To determine whether STAT3 regulates mitochondrial ATP generation via direct PPI with the complexes of oxidative phosphorylation, we first used two-dimensional gel electrophoresis to examine the stoichiometric relationship between STAT3 and Complexes I/II in purified heart mitochondria. Subsequently, we applied quantitative Western analyses and targeted mass spectrometry to obtain an absolute cellular concentration of STAT3 in total heart tissue.
In our experience, the complexes of oxidative phosphorylation are readily observed when heart mitochondrial protein extracts are resolved with two-dimensional gel techniques (5
). If STAT3 were stoichiometric with Complexes I/II, it would be detected at a molecular mass of 88 kDa and an isoelectric focusing point (pI) of 5.9. However, we could not detect any protein in this region of the gel (, A
). A two-dimensional Western analysis was then performed on heart mitochondria to eliminate the possibility that proteolysis or post-translational modifications altered the molecular weight or pI of STAT3 upon localization to the mitochondria. Again, STAT3 was not detected (, C
). To further establish the position of STAT3 in a complex mitochondrial protein mixture, porcine heart mitochondria were spiked with recombinant STAT3 at a 1:1 ratio with mitochondrial Complex I and visualized by two-dimensional DIGE (E
). Although the purified STAT3 was easily visualized at its expected molecular weight and pI (F
), again no STAT3 was detected in the unspiked mitochondrial sample (G
). Based on these experiments, we estimate that the ratio of Complex I to STAT3 must exceed several orders of magnitude.
FIGURE 1. Relationship of heart mitochondrial proteins and STAT3. A and B, representative two-dimensional gels of porcine (A) and murine (B) heart mitochondrial proteins, with an arrow indicating the expected position of STAT3. C and D, representative two-dimensional (more ...)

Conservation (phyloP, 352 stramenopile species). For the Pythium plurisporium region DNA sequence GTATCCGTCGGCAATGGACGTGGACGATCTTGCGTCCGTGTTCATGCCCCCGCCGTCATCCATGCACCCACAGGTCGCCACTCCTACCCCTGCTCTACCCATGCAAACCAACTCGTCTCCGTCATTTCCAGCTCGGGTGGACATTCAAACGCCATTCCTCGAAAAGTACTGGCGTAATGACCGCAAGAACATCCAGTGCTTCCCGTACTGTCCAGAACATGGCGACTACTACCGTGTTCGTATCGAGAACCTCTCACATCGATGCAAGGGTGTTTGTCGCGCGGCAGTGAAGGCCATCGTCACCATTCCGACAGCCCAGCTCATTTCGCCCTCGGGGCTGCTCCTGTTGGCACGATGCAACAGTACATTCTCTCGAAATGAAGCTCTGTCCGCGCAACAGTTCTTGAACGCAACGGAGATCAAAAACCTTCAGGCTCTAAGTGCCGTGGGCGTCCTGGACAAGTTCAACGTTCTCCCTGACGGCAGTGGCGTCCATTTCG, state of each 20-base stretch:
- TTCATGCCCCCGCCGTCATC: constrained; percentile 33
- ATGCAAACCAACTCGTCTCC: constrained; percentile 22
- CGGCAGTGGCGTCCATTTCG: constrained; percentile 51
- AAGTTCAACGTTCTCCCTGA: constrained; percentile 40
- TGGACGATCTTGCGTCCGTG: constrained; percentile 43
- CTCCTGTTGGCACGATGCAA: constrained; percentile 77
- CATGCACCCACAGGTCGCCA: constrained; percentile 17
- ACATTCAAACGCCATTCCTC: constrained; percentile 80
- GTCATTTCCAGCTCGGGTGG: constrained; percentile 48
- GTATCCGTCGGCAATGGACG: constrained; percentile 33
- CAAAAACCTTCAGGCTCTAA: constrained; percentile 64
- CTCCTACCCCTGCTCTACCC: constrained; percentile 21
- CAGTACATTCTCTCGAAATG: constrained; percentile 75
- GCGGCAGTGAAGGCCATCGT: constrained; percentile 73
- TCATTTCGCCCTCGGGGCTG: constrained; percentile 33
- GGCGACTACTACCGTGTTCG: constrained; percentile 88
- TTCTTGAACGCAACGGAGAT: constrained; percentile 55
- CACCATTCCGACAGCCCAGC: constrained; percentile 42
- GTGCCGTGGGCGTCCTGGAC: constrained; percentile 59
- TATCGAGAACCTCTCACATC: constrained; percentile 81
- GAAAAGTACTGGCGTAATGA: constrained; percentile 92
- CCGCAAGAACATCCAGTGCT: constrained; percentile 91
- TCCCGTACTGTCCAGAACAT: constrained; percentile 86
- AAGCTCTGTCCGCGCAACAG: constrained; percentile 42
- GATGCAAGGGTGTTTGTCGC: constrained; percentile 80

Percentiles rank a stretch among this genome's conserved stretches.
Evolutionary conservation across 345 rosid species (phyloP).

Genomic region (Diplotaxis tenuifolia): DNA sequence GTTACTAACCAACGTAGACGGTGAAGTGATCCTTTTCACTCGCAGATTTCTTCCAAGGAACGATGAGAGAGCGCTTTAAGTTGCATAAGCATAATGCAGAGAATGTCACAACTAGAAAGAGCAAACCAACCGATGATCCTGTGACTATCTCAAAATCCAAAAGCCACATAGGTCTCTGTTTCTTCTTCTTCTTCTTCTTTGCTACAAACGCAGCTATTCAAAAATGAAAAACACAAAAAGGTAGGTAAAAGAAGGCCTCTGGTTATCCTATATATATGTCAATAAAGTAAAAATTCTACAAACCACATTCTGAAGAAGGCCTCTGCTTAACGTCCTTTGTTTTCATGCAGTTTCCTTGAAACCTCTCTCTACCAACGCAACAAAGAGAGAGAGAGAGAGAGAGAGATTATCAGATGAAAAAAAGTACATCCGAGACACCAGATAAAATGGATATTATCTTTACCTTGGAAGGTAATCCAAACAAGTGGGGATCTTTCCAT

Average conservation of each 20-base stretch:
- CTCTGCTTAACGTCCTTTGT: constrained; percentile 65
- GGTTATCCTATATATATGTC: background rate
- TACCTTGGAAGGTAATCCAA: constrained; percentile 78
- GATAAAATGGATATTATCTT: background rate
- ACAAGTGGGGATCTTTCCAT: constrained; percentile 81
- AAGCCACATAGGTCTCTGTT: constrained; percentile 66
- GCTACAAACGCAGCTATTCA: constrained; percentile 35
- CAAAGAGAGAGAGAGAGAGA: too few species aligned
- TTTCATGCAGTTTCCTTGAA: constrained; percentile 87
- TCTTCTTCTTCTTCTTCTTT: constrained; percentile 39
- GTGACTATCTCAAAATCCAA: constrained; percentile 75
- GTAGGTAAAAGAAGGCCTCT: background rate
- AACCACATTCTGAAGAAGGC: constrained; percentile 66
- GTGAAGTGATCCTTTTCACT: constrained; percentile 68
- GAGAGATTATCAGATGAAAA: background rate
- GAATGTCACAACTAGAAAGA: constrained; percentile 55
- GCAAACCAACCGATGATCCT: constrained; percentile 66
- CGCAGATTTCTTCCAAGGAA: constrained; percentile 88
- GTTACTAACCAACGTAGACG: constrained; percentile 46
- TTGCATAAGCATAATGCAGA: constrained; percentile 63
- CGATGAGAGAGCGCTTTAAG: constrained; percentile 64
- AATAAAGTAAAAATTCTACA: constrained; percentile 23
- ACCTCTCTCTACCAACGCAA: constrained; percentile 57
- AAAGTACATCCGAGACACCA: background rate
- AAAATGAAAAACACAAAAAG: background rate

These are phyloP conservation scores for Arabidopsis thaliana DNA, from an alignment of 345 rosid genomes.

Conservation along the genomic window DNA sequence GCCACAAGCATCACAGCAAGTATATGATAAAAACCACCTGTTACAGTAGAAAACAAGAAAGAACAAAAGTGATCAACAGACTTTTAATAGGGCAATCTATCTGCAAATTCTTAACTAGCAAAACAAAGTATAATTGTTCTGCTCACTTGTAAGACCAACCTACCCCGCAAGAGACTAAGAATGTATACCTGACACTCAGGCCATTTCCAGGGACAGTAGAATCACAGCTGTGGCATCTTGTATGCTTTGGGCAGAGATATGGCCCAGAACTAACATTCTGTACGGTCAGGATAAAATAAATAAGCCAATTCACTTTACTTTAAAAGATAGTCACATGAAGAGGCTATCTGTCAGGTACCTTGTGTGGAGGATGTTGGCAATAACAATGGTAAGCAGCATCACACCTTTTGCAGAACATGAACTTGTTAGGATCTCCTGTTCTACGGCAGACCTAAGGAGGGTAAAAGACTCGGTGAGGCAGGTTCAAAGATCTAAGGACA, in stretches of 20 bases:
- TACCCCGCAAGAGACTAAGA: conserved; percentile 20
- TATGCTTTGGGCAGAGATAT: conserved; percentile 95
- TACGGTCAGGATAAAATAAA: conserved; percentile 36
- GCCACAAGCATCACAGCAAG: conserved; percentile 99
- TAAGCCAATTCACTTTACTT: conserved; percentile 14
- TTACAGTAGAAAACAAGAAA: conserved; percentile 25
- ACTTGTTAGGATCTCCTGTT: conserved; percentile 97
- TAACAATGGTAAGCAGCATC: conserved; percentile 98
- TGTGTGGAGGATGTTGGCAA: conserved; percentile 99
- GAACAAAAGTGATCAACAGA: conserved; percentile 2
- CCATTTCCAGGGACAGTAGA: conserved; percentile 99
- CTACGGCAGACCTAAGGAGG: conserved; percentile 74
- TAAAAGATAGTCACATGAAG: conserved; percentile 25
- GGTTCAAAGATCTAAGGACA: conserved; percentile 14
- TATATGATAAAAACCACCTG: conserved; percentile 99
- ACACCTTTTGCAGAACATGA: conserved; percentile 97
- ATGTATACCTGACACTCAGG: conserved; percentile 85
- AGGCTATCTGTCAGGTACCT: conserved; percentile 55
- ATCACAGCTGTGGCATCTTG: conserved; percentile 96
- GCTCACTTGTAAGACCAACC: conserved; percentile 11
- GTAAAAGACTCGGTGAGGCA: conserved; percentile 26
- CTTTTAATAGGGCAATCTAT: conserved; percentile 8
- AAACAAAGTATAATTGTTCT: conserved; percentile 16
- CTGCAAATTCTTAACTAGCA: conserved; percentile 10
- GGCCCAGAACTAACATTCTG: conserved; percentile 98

To confirm these findings, we searched mass spectrometry databases of mitochondrial proteins (MitoCarta (14
) and MitoP2 (15
)) and data from our laboratory in porcine (5
), rat (16
), and murine mitochondria but found no evidence of STAT3 localization to heart or liver mitochondria (). Collectively, these data are consistent with the notion that STAT3 levels are much lower than Complex I in heart mitochondria.
To determine the absolute cellular concentration of STAT3, quantitative Western blotting of total porcine heart proteins was performed, using recombinant STAT3 as a standard (A
). These experiments revealed that there are ~0.7 fmol of STAT3 per mg of porcine heart protein. To validate this finding, we utilized a targeted mass spectrometry approach against peptide IVELFR from STAT3 trypsin digestion (, B
), which yielded ~0.4 fmol of STAT3 per mg of porcine heart protein. Using 300 pg of total protein per cell as a conversion factor (12
), these methods establish the cellular concentration of STAT3 to be 73–123 molecules/cell (D
To quantitatively assess the relationship between STAT3 and Complexes I/II, we next determined the absolute concentration of the oxidative phosphorylation complexes in porcine heart mitochondria. Applying spectrophotometric techniques, we determined the concentration of Complex IV in porcine heart tissue to be 226 pmol/mg of protein, which is in good agreement with previous studies (8
). We next used previously determined ratios for the oxidative phosphorylation complexes, CI1